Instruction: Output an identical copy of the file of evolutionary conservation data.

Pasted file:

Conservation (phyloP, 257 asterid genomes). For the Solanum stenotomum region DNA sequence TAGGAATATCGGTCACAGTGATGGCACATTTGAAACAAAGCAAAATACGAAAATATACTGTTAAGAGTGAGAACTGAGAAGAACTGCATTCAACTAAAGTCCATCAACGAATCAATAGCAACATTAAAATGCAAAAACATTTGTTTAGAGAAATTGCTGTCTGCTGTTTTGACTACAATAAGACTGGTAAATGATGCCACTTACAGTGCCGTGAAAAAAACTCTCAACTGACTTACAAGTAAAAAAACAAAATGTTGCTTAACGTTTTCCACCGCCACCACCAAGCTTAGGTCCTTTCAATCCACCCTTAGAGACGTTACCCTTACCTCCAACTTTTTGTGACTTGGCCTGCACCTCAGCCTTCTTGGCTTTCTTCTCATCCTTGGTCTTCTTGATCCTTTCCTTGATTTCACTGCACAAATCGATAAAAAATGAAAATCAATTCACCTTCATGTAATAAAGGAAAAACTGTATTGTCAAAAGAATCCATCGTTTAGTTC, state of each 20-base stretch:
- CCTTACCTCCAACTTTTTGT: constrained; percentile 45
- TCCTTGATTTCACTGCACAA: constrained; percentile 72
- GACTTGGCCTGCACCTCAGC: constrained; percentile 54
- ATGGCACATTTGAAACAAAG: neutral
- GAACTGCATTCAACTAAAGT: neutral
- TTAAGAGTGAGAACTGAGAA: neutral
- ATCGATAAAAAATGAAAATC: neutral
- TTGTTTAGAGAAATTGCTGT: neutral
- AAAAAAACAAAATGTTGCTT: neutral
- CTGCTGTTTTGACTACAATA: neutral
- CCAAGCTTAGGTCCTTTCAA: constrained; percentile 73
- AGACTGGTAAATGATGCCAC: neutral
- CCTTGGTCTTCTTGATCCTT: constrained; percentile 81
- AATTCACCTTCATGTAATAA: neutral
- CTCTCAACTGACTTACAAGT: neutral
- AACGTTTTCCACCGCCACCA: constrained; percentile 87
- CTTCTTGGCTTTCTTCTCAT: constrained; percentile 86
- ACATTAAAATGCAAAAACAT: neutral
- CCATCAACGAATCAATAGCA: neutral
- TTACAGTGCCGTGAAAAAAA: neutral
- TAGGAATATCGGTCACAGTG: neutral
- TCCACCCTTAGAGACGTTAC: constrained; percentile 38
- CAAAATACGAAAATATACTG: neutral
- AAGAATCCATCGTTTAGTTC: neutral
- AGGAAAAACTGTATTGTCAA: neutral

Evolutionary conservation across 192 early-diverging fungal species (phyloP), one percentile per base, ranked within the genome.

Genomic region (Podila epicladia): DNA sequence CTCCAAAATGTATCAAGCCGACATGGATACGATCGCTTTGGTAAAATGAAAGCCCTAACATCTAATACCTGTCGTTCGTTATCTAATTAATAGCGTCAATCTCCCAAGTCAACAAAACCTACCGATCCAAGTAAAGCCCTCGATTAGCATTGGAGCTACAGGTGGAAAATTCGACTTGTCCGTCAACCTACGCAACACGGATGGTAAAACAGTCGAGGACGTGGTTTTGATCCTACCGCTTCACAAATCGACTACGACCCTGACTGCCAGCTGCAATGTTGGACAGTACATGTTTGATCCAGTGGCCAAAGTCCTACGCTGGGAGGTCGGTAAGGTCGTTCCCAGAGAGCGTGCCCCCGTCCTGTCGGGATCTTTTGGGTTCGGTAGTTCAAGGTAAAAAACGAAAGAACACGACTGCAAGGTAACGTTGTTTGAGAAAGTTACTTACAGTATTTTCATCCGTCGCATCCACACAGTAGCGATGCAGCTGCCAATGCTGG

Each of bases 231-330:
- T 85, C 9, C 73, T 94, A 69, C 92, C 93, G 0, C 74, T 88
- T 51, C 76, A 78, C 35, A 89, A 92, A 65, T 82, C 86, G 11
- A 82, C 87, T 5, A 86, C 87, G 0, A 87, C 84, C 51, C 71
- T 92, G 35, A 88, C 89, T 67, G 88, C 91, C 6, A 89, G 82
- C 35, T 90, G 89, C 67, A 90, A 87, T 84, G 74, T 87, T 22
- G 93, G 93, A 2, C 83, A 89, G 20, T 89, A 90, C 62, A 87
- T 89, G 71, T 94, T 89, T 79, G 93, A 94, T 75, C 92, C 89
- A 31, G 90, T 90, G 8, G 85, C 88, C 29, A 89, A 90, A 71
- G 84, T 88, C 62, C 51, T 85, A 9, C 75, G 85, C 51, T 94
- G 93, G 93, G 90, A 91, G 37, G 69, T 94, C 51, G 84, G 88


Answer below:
Conservation (phyloP, 257 asterid genomes). For the Solanum stenotomum region DNA sequence TAGGAATATCGGTCACAGTGATGGCACATTTGAAACAAAGCAAAATACGAAAATATACTGTTAAGAGTGAGAACTGAGAAGAACTGCATTCAACTAAAGTCCATCAACGAATCAATAGCAACATTAAAATGCAAAAACATTTGTTTAGAGAAATTGCTGTCTGCTGTTTTGACTACAATAAGACTGGTAAATGATGCCACTTACAGTGCCGTGAAAAAAACTCTCAACTGACTTACAAGTAAAAAAACAAAATGTTGCTTAACGTTTTCCACCGCCACCACCAAGCTTAGGTCCTTTCAATCCACCCTTAGAGACGTTACCCTTACCTCCAACTTTTTGTGACTTGGCCTGCACCTCAGCCTTCTTGGCTTTCTTCTCATCCTTGGTCTTCTTGATCCTTTCCTTGATTTCACTGCACAAATCGATAAAAAATGAAAATCAATTCACCTTCATGTAATAAAGGAAAAACTGTATTGTCAAAAGAATCCATCGTTTAGTTC, state of each 20-base stretch:
- CCTTACCTCCAACTTTTTGT: constrained; percentile 45
- TCCTTGATTTCACTGCACAA: constrained; percentile 72
- GACTTGGCCTGCACCTCAGC: constrained; percentile 54
- ATGGCACATTTGAAACAAAG: neutral
- GAACTGCATTCAACTAAAGT: neutral
- TTAAGAGTGAGAACTGAGAA: neutral
- ATCGATAAAAAATGAAAATC: neutral
- TTGTTTAGAGAAATTGCTGT: neutral
- AAAAAAACAAAATGTTGCTT: neutral
- CTGCTGTTTTGACTACAATA: neutral
- CCAAGCTTAGGTCCTTTCAA: constrained; percentile 73
- AGACTGGTAAATGATGCCAC: neutral
- CCTTGGTCTTCTTGATCCTT: constrained; percentile 81
- AATTCACCTTCATGTAATAA: neutral
- CTCTCAACTGACTTACAAGT: neutral
- AACGTTTTCCACCGCCACCA: constrained; percentile 87
- CTTCTTGGCTTTCTTCTCAT: constrained; percentile 86
- ACATTAAAATGCAAAAACAT: neutral
- CCATCAACGAATCAATAGCA: neutral
- TTACAGTGCCGTGAAAAAAA: neutral
- TAGGAATATCGGTCACAGTG: neutral
- TCCACCCTTAGAGACGTTAC: constrained; percentile 38
- CAAAATACGAAAATATACTG: neutral
- AAGAATCCATCGTTTAGTTC: neutral
- AGGAAAAACTGTATTGTCAA: neutral

Evolutionary conservation across 192 early-diverging fungal species (phyloP), one percentile per base, ranked within the genome.

Genomic region (Podila epicladia): DNA sequence CTCCAAAATGTATCAAGCCGACATGGATACGATCGCTTTGGTAAAATGAAAGCCCTAACATCTAATACCTGTCGTTCGTTATCTAATTAATAGCGTCAATCTCCCAAGTCAACAAAACCTACCGATCCAAGTAAAGCCCTCGATTAGCATTGGAGCTACAGGTGGAAAATTCGACTTGTCCGTCAACCTACGCAACACGGATGGTAAAACAGTCGAGGACGTGGTTTTGATCCTACCGCTTCACAAATCGACTACGACCCTGACTGCCAGCTGCAATGTTGGACAGTACATGTTTGATCCAGTGGCCAAAGTCCTACGCTGGGAGGTCGGTAAGGTCGTTCCCAGAGAGCGTGCCCCCGTCCTGTCGGGATCTTTTGGGTTCGGTAGTTCAAGGTAAAAAACGAAAGAACACGACTGCAAGGTAACGTTGTTTGAGAAAGTTACTTACAGTATTTTCATCCGTCGCATCCACACAGTAGCGATGCAGCTGCCAATGCTGG

Each of bases 231-330:
- T 85, C 9, C 73, T 94, A 69, C 92, C 93, G 0, C 74, T 88
- T 51, C 76, A 78, C 35, A 89, A 92, A 65, T 82, C 86, G 11
- A 82, C 87, T 5, A 86, C 87, G 0, A 87, C 84, C 51, C 71
- T 92, G 35, A 88, C 89, T 67, G 88, C 91, C 6, A 89, G 82
- C 35, T 90, G 89, C 67, A 90, A 87, T 84, G 74, T 87, T 22
- G 93, G 93, A 2, C 83, A 89, G 20, T 89, A 90, C 62, A 87
- T 89, G 71, T 94, T 89, T 79, G 93, A 94, T 75, C 92, C 89
- A 31, G 90, T 90, G 8, G 85, C 88, C 29, A 89, A 90, A 71
- G 84, T 88, C 62, C 51, T 85, A 9, C 75, G 85, C 51, T 94
- G 93, G 93, G 90, A 91, G 37, G 69, T 94, C 51, G 84, G 88